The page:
US extended stay occupancy reaches Q2 record level

George Sell George Sell Uploaded 15 August 2019


US: Extended-stay occupancy rose to 79.9 per cent in Q@ 2019, the highest level ever reported in that quarter, according to The Highland Group.

Its 2019 Mid-Year US Extended-Stay Lodging Market Report attributed the increase to a deceleration in supply growth and a rise in demand.

For the first half of 2019 overall, though, occupancy slipped 0.1 per cent from the same period in 2018 to 76.5 per cent. The report said this came as a consequence of economy and upscale demand growth lagging changes in supply. This number still stands more than 10 percentage points higher than the 65.9 per cent occupancy STR reported for the overall hotel industry.

Supply grew 5.6 per cent year-over-year to 485,608 rooms, according to report. The 25,731-net change in new rooms stands in contrast to the more than 29,000-room increases recorded in both the preceding 12-month periods. By segment, the report found mid-price hotels experienced the fastest supply growth, economy hotels reported their largest annual supply increase in three years and the upscale segment experienced its smallest quarterly supply increase in five years.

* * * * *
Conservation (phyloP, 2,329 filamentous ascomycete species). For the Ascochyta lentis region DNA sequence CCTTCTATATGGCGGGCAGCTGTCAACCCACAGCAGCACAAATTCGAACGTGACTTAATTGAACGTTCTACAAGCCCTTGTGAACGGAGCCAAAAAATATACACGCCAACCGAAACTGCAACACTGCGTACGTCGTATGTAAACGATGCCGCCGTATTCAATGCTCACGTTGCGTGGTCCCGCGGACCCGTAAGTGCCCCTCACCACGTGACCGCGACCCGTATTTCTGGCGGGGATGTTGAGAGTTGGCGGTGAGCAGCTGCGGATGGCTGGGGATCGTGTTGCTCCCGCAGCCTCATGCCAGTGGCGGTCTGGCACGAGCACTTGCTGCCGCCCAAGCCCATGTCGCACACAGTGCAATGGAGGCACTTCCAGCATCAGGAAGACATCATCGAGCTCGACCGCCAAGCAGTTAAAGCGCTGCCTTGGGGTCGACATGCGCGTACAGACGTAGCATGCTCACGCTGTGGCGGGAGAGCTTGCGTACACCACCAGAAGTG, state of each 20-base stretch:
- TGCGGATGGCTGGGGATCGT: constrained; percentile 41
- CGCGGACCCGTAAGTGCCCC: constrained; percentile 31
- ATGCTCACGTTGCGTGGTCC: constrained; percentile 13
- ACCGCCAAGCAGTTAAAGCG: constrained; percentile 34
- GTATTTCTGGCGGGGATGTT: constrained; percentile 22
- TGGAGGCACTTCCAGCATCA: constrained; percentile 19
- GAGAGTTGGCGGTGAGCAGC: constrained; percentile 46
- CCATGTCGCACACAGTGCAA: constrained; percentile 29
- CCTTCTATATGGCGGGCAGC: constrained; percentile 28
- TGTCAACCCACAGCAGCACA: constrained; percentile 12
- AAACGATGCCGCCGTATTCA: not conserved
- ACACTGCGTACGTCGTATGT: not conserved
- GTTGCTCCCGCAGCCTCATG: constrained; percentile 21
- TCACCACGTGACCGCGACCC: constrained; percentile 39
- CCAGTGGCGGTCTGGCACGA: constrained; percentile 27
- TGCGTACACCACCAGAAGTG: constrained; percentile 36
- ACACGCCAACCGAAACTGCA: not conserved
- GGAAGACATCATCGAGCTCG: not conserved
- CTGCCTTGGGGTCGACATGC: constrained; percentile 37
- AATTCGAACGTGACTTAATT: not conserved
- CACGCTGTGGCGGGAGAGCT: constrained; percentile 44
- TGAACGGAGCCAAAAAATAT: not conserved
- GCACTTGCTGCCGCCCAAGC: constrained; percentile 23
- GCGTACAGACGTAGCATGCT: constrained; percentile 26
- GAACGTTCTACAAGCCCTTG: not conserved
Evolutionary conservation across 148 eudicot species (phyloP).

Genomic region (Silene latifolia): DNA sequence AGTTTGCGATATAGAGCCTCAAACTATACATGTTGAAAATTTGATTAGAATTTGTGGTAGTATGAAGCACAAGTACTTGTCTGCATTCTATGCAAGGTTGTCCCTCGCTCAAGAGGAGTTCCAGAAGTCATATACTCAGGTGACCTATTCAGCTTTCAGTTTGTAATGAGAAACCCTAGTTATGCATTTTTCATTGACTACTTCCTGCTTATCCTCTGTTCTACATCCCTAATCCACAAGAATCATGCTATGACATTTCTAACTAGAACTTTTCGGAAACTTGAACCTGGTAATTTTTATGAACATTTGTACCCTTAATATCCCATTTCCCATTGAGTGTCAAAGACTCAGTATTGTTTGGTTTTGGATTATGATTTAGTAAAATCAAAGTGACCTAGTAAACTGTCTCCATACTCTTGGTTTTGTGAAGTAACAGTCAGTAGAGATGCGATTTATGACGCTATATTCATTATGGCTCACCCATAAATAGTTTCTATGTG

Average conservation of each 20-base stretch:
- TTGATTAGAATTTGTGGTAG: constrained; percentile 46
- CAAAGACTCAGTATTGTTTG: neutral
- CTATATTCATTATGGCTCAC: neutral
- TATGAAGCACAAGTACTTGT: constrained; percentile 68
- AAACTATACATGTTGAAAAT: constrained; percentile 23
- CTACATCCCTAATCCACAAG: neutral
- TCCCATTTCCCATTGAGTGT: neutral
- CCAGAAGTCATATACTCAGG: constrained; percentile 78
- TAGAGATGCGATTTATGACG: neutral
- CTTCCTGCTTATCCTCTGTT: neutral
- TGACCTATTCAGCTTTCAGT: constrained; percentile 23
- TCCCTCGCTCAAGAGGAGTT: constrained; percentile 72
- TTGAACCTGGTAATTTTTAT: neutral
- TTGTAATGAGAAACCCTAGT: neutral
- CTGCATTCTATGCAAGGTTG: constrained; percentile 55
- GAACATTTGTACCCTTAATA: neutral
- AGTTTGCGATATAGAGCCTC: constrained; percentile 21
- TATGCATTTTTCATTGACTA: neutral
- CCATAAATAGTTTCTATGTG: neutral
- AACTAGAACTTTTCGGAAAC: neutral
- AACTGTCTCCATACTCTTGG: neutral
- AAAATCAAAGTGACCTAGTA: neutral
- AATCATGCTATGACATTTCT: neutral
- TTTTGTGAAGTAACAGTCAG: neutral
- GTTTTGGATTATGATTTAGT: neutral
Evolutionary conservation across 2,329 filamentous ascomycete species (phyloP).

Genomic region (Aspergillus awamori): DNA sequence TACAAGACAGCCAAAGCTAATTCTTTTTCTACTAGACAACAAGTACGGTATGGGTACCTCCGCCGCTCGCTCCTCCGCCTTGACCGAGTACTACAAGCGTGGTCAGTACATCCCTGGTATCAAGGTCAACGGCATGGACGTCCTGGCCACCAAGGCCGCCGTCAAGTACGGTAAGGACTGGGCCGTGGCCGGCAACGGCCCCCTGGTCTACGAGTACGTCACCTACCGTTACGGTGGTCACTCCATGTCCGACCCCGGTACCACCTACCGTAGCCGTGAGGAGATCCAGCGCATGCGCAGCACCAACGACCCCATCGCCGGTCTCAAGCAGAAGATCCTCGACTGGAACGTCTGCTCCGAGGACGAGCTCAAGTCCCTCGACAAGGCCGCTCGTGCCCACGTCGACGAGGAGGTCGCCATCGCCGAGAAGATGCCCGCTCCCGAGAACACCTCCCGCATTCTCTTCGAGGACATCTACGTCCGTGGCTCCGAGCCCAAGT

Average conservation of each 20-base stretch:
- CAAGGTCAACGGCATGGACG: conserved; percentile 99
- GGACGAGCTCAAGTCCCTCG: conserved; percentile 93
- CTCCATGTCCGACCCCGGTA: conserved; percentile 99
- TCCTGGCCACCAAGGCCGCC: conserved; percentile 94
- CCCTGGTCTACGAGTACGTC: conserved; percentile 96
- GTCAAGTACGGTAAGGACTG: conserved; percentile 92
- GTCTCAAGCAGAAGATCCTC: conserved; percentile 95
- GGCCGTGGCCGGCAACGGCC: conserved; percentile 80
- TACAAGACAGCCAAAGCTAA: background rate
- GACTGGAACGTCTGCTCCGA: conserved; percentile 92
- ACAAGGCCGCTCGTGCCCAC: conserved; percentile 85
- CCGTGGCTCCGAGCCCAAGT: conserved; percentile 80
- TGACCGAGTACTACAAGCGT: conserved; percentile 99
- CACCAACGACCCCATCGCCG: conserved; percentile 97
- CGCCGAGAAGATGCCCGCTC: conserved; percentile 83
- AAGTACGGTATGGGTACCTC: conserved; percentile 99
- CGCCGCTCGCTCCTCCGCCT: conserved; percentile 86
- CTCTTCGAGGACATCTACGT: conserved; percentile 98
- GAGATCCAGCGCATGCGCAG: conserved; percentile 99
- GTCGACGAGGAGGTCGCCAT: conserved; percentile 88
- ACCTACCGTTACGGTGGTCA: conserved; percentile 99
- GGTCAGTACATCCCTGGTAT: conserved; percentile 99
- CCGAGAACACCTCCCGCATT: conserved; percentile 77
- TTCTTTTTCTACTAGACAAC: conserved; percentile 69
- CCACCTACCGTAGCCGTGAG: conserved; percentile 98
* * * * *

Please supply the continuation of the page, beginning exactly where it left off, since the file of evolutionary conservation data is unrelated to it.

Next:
The Highland Group highlighted rising construction costs and lengthening development timelines as two factors slowing supply growth. According to the report, the number of rooms under construction decreased at mid-year 2019, falling faster than at year-end 2018.

The group reported extended-stay hotels saw the strongest quarterly demand growth in a year. The 5.8 per cent increase in demand through mid-year fell “only a tiny fraction short” of the rise in supply, according to the report.

The Highland Group reported that extended-stay average daily rate growth in Q2, at 1.3 per cent, outpaced Q1, but stayed below two per cent for the third consecutive quarter, “generally in line with the overall hotel industry.” Revenue per available room growth also stayed below two per cent.



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